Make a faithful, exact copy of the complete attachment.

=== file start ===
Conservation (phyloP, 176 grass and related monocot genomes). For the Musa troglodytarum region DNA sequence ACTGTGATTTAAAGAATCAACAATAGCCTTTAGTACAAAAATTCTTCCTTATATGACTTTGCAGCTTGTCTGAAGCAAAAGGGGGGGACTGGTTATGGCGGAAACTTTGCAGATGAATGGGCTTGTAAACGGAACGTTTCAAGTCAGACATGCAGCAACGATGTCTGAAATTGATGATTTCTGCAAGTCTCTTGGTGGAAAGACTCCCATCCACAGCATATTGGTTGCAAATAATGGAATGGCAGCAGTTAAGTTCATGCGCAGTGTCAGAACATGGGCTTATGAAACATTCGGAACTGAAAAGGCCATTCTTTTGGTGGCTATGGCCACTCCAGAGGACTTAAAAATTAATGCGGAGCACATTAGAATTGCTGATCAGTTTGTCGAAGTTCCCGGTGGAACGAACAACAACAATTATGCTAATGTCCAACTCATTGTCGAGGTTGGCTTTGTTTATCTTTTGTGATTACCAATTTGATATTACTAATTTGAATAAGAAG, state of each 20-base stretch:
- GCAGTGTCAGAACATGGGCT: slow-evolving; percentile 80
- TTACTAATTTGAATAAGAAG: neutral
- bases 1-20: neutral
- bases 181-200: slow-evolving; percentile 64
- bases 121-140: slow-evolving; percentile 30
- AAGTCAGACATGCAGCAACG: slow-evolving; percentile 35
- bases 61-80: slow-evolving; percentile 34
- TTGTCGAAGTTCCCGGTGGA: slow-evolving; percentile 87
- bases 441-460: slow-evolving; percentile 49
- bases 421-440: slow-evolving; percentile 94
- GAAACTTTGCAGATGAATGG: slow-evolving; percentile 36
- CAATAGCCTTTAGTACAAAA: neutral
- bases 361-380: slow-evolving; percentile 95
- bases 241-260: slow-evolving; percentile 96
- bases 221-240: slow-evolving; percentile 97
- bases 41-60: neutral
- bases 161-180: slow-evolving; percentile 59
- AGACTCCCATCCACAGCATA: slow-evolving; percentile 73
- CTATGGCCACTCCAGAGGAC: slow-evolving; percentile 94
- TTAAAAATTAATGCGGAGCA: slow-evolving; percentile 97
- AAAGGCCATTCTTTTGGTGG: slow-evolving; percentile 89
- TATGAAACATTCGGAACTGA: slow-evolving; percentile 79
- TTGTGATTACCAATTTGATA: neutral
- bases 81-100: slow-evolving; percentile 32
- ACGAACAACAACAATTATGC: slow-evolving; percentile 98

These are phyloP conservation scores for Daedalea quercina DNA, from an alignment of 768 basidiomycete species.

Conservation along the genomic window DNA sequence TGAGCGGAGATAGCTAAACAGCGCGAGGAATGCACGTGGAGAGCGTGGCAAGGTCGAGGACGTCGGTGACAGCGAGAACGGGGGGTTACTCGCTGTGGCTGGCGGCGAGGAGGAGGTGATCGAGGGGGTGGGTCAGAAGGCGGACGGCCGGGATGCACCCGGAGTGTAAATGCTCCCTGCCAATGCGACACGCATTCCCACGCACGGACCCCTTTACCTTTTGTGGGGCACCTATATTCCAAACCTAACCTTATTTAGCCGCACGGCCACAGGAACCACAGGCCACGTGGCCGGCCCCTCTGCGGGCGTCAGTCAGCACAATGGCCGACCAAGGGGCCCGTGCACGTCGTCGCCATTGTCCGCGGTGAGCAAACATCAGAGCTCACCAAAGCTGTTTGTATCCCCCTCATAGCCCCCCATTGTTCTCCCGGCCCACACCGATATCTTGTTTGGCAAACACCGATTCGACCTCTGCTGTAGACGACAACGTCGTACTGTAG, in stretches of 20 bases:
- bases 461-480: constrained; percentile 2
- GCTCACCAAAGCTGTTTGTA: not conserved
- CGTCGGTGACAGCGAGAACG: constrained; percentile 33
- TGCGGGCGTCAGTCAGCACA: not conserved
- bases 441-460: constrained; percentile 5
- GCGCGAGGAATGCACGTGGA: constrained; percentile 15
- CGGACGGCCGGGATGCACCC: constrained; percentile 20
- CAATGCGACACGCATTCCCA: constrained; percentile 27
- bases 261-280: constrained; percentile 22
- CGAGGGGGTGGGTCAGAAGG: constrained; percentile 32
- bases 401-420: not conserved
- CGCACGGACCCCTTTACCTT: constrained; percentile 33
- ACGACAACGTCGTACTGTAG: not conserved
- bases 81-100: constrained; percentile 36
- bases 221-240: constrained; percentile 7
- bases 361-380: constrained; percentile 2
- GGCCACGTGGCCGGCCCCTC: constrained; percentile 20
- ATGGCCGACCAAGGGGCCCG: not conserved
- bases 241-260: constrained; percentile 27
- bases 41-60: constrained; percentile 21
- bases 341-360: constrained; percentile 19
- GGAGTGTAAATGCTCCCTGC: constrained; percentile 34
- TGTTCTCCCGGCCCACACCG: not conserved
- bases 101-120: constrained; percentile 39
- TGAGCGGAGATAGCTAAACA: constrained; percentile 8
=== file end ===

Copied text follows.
Conservation (phyloP, 176 grass and related monocot genomes). For the Musa troglodytarum region DNA sequence ACTGTGATTTAAAGAATCAACAATAGCCTTTAGTACAAAAATTCTTCCTTATATGACTTTGCAGCTTGTCTGAAGCAAAAGGGGGGGACTGGTTATGGCGGAAACTTTGCAGATGAATGGGCTTGTAAACGGAACGTTTCAAGTCAGACATGCAGCAACGATGTCTGAAATTGATGATTTCTGCAAGTCTCTTGGTGGAAAGACTCCCATCCACAGCATATTGGTTGCAAATAATGGAATGGCAGCAGTTAAGTTCATGCGCAGTGTCAGAACATGGGCTTATGAAACATTCGGAACTGAAAAGGCCATTCTTTTGGTGGCTATGGCCACTCCAGAGGACTTAAAAATTAATGCGGAGCACATTAGAATTGCTGATCAGTTTGTCGAAGTTCCCGGTGGAACGAACAACAACAATTATGCTAATGTCCAACTCATTGTCGAGGTTGGCTTTGTTTATCTTTTGTGATTACCAATTTGATATTACTAATTTGAATAAGAAG, state of each 20-base stretch:
- GCAGTGTCAGAACATGGGCT: slow-evolving; percentile 80
- TTACTAATTTGAATAAGAAG: neutral
- bases 1-20: neutral
- bases 181-200: slow-evolving; percentile 64
- bases 121-140: slow-evolving; percentile 30
- AAGTCAGACATGCAGCAACG: slow-evolving; percentile 35
- bases 61-80: slow-evolving; percentile 34
- TTGTCGAAGTTCCCGGTGGA: slow-evolving; percentile 87
- bases 441-460: slow-evolving; percentile 49
- bases 421-440: slow-evolving; percentile 94
- GAAACTTTGCAGATGAATGG: slow-evolving; percentile 36
- CAATAGCCTTTAGTACAAAA: neutral
- bases 361-380: slow-evolving; percentile 95
- bases 241-260: slow-evolving; percentile 96
- bases 221-240: slow-evolving; percentile 97
- bases 41-60: neutral
- bases 161-180: slow-evolving; percentile 59
- AGACTCCCATCCACAGCATA: slow-evolving; percentile 73
- CTATGGCCACTCCAGAGGAC: slow-evolving; percentile 94
- TTAAAAATTAATGCGGAGCA: slow-evolving; percentile 97
- AAAGGCCATTCTTTTGGTGG: slow-evolving; percentile 89
- TATGAAACATTCGGAACTGA: slow-evolving; percentile 79
- TTGTGATTACCAATTTGATA: neutral
- bases 81-100: slow-evolving; percentile 32
- ACGAACAACAACAATTATGC: slow-evolving; percentile 98

These are phyloP conservation scores for Daedalea quercina DNA, from an alignment of 768 basidiomycete species.

Conservation along the genomic window DNA sequence TGAGCGGAGATAGCTAAACAGCGCGAGGAATGCACGTGGAGAGCGTGGCAAGGTCGAGGACGTCGGTGACAGCGAGAACGGGGGGTTACTCGCTGTGGCTGGCGGCGAGGAGGAGGTGATCGAGGGGGTGGGTCAGAAGGCGGACGGCCGGGATGCACCCGGAGTGTAAATGCTCCCTGCCAATGCGACACGCATTCCCACGCACGGACCCCTTTACCTTTTGTGGGGCACCTATATTCCAAACCTAACCTTATTTAGCCGCACGGCCACAGGAACCACAGGCCACGTGGCCGGCCCCTCTGCGGGCGTCAGTCAGCACAATGGCCGACCAAGGGGCCCGTGCACGTCGTCGCCATTGTCCGCGGTGAGCAAACATCAGAGCTCACCAAAGCTGTTTGTATCCCCCTCATAGCCCCCCATTGTTCTCCCGGCCCACACCGATATCTTGTTTGGCAAACACCGATTCGACCTCTGCTGTAGACGACAACGTCGTACTGTAG, in stretches of 20 bases:
- bases 461-480: constrained; percentile 2
- GCTCACCAAAGCTGTTTGTA: not conserved
- CGTCGGTGACAGCGAGAACG: constrained; percentile 33
- TGCGGGCGTCAGTCAGCACA: not conserved
- bases 441-460: constrained; percentile 5
- GCGCGAGGAATGCACGTGGA: constrained; percentile 15
- CGGACGGCCGGGATGCACCC: constrained; percentile 20
- CAATGCGACACGCATTCCCA: constrained; percentile 27
- bases 261-280: constrained; percentile 22
- CGAGGGGGTGGGTCAGAAGG: constrained; percentile 32
- bases 401-420: not conserved
- CGCACGGACCCCTTTACCTT: constrained; percentile 33
- ACGACAACGTCGTACTGTAG: not conserved
- bases 81-100: constrained; percentile 36
- bases 221-240: constrained; percentile 7
- bases 361-380: constrained; percentile 2
- GGCCACGTGGCCGGCCCCTC: constrained; percentile 20
- ATGGCCGACCAAGGGGCCCG: not conserved
- bases 241-260: constrained; percentile 27
- bases 41-60: constrained; percentile 21
- bases 341-360: constrained; percentile 19
- GGAGTGTAAATGCTCCCTGC: constrained; percentile 34
- TGTTCTCCCGGCCCACACCG: not conserved
- bases 101-120: constrained; percentile 39
- TGAGCGGAGATAGCTAAACA: constrained; percentile 8